What happened that caused this suddenly powerful – and at least to me, unexpected – revolt? It is almost certainly that the Core is now reaching the district and school level, and parents and citizens are becoming fully aware of standards most of their states adopted lightning fast in 2010 to get federal Race to the Top money. They’re becoming aware, and either don’t like what they see in the standards, or don’t like federal imposition. They may also be getting increasingly sick of being told that the federal government wasn’t a driving force behind Core adoption when it absolutely was, and being called ignorant or unhinged for pointing out reality.

Case in point for calling opponents misinformed, alas, is Jeb Bush, who just last week said that Common Core resistance “is political,” and implied that anyone against the Core is “comfortable with mediocrity.” He also suggested once again that the Core is fully voluntary for states, implying that opponents are either misinformed or lying when they fear “a national takeover.” Of course, there are numerous reasons to oppose the Core that are all about what’s best for kids.

It would help the national debate over Common Core immensely – and probably even help Core supporters – were Core advocates to be forthright about the federal power behind Core adoption, and were they to stop smearing opponents. It’s hard to imagine that most concerned citizens, when they know that Washington drove adoption with Race to the Top and locked it in with No Child Left Behind waivers, wouldn’t feel insulted and even lied to when they are called ignorant or crazy for being concerned about a reality Core supporters refuse to acknowledge.

To be fair, a couple of Core advocates have at least somewhat acknowledged Washington’s intrusion: Chester Finn and Michael Petrilli of the Thomas B. Fordham Institute. They are to be commended for their acknowledgment, though I think they greatly understate the federal role and assert lots of debatable things about numerous other aspects of the Core. And speaking of debatable…

On October 3, Finn and Petrilli have graciously agreed to come to Cato for a Core debate against me and Emmett McGroarty of the American Principles Project. I hope you’ll join us either either live or over the Web for this big event. Not only will it be greatly entertaining, but also hugely informative. Common Core is something desperately in need of open and honest debate, and we plan to deliver that on October 3. Register today!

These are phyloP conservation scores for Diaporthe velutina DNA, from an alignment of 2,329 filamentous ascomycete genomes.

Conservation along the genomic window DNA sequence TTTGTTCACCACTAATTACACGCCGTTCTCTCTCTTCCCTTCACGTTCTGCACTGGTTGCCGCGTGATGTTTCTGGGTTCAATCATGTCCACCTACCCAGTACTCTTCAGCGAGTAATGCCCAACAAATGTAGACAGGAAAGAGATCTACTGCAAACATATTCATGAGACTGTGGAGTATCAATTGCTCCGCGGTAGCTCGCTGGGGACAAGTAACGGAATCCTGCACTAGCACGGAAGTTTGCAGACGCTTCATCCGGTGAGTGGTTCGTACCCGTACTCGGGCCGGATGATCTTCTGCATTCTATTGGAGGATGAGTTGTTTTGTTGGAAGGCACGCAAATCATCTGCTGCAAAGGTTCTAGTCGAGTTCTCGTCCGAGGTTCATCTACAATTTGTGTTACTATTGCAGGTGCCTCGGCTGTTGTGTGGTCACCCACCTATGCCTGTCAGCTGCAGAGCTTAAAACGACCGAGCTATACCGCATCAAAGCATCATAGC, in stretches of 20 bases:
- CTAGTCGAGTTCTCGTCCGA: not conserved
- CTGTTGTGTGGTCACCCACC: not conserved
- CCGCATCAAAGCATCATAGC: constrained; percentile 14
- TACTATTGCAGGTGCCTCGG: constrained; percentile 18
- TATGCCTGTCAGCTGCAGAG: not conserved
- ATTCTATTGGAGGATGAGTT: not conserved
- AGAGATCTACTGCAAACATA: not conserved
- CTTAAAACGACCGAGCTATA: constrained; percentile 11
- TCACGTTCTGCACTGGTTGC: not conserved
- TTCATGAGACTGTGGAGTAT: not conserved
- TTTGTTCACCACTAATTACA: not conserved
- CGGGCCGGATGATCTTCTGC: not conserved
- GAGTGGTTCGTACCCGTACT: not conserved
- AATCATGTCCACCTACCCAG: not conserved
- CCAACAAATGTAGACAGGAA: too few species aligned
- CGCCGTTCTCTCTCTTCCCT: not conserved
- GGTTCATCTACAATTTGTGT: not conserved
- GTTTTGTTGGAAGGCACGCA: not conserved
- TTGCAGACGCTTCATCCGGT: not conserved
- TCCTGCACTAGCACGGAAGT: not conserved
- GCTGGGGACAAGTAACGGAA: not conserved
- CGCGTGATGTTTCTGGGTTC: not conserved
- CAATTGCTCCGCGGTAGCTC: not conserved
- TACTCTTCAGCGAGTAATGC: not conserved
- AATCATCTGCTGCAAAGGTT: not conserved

Wheels Coming Off Common Core? Let’s Debate! (Cato Institute) / CC BY-NC-SA 3.0
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Who’s Afraid of School Profits?

Who’s Afraid of School Profits? (Cato Institute) / CC BY-NC-SA 3.0

By JASON BEDRICK  (originally published on MAY 21, 2013 in CATO AT LIBERTY)

Should there be a separation of school and profit? Many opponents of education reform seem to think so.

Case in point, a blog post at the Washington Post yesterday decried “outside forces that want to make big profits on the backs of our nation’s most vulnerable children.” Setting aside that the vast majority of private schools are nonprofit, the author apparently misses the fact that parents choose to send their kids to these schools. (Does it make sense to complain that other businesses are profiting “on the backs” of their paying customers?) In order to persuade parents to switch to private schools, they must offer parents something that the free-to-attend government schools do not. Even when a school choice program covers the full cost of private school tuition, the parents would merely be financially indifferent. To motivate parents to choose something other than the default government school option, private schools still must offer something better.

Moreover, it is absurd to think that profit—in the sense of financial gain—is limited only to the for-profit sector. Do teachers, principals, and other school staff from janitors to bus drivers “profit” from their salaries or wages? What of the profits made by the corporations that publish the textbooks that students read? Or construct school buildings? Or manufacture desks, whiteboards, pens, pencils, and playgrounds? Whether government- or privately-run, nearly every adult involved in the formal education process is earning a “profit” short of the parents who volunteer to chaperone the high school dance.

Those who denounce “profits” in education simply don’t understand the role of profits in a market. Perhaps they are confused because in the government-run education system with which they are familiar, there is little connection between financial gain and meeting the needs of students. In a competitive market, by contrast, profits (and, just as importantly, losses) provide valuable information. As explained in Herbert Walberg and Joseph Bast’s excellent book, Education and Capitalism: How Overcoming Our Fear of Markets and Economics Can Improve America’s Schools (which is celebrating its 10th anniversary):